ICO is an abbreviation for Initial Coin Offering. It’s the cryptocurrency industry’s similar to Initial Public Offering (IPO). An ICO is simply a way of raising funds, and that’s why every company intending to raise funds to develop an app, service, or new coin has to launch an ICO.
Anyone interested in ICO can buy into the offering and, in return, receive a new cryptocurrency token provided by the company. This token is simply a representation of the stake in the company.
How Does an Initial Coin Offering Work?
As said mentioned above, an ICO is a popular method of raising funds to be used by startups looking to offer products and services correlated to blockchain space and cryptocurrency.
Every time a cryptocurrency startup intends to raise funds via ICO, it usually creates a whitepaper defines the details of the project, the purpose of the project, the amount of money required, the exact number of virtual tokens instigators will retain, they type of money that will be allowed, and the length the ICO campaign will take.
During the ICO campaign, anyone supporting the project is free to buy project tokens using digital currency. These coins are also known as tokens and are no different from company shares sold to investors in an Initial Public Offering (IPO).
In case the funds raised are below the firm’s minimum requirements, then the raised funds are taken back to the backers leading to termination of the ICO campaign. If the funds raised within the set time-frame meet the firm’s minimum requirements, then the funds raised are used to support the realization of the project goals.
Other ICO Considerations
Any investor looking to buy into ICOs should have an in-depth understanding of cryptocurrency space. Most of the ICOs sell their tokens to investors with pre-existing cryptocurrencies.
This is an indication that every ICO investor must have a cryptocurrency wallet designed for currencies like Bitcoin and also have a wallet that can hold the token or currency you intend to purchase.
How to Find ICOs to Participate in?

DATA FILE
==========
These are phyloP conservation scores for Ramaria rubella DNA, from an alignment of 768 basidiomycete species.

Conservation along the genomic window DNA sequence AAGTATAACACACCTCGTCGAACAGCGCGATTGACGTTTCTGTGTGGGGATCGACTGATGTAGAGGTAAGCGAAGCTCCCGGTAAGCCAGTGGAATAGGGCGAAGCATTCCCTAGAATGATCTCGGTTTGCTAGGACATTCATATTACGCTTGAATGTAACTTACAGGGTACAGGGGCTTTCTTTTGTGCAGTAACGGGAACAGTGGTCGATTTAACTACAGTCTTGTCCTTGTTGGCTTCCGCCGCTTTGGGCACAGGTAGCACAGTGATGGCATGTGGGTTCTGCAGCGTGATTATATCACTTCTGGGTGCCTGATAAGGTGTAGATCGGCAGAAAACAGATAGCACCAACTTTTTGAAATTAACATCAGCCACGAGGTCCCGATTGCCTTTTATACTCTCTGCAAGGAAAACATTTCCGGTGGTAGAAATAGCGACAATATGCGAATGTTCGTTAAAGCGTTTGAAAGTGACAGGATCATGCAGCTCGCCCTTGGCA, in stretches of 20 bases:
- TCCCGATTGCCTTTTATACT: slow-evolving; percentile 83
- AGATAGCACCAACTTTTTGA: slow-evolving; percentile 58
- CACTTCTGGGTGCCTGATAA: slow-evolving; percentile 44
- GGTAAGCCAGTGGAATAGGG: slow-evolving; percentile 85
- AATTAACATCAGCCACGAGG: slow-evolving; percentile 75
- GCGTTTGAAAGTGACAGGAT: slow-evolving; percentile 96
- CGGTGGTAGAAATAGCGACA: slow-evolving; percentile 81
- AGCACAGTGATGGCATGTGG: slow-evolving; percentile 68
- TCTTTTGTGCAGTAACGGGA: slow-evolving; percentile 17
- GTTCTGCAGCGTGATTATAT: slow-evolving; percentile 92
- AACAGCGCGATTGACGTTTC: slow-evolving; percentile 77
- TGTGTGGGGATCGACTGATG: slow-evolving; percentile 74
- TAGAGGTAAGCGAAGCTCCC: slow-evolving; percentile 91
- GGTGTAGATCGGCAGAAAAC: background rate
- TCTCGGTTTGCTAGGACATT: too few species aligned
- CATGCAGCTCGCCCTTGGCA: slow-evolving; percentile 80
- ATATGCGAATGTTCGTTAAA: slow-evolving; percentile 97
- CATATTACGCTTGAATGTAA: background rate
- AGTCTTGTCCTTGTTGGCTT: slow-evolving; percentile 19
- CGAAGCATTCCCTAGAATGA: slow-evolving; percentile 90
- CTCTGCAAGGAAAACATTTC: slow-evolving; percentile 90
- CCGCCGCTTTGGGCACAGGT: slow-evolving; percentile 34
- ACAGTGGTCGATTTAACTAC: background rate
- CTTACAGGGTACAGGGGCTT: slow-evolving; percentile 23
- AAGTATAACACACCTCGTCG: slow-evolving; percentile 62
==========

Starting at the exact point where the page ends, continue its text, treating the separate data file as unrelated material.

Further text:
There is no way to stay abreast of the latest ICOs. The only thing anyone interested in ICOs can do to stay up-to-date is to research new projects online. ICOs generate a significant amount of promotion, and there are several places in which investors meet to chat about new opportunities.
There are many sites designed to help interested investors to find new ICOs and contrast the available offerings against one another.
What are the Differences Between the ICO and IPO?
Traditional companies have limited ways of raising funds for development and expansion. Companies that start small are likely to grow with the increase in profits without losing ownership.
This process doesn’t happen overnight; it requires time to accumulate funds for expansion. On the other hand, companies can seek financial support from outside investors in exchange for a portion of companies’ stake. The other way to raise funds is by selling shares to individual investors via IPO.
The IPOs are purely designed for investors, while ICOs are meant for enthusiasts and supporters looking to invest in new projects related to crowdfunding. Crowdfunding differs from ICO in that the funds raised through the campaigns are usually donations.
When it comes to ICO campaigns, the funds are raised by backers who are motivated by possible return on investments. These are some of the reasons why ICOs are known as “crowdsales.”
There exist more than two structural differences between ICOs and IPOs. First, ICOs are not regulated, meaning that they are not overseen by government organizations such as the Securities and Exchange Commission.
The other one is that ICOs are decentralized and unregulated, giving them more freedom than IPOs as long the structure is concerned.
Structuring of ICOs can be done in different ways. Sometimes, a company can choose to limit its funding or set a specific goal, which means that every token sold in the ICO has an already set price, and the entire token supply is regarded as static.
In the other scenario, there is a dynamic funding goal regarding the supply of static ICO tokens. This means that the number of tokens to be distributed to the investors will depend on the funds received, i.e., the more the funds raised in ICO, the higher the token price.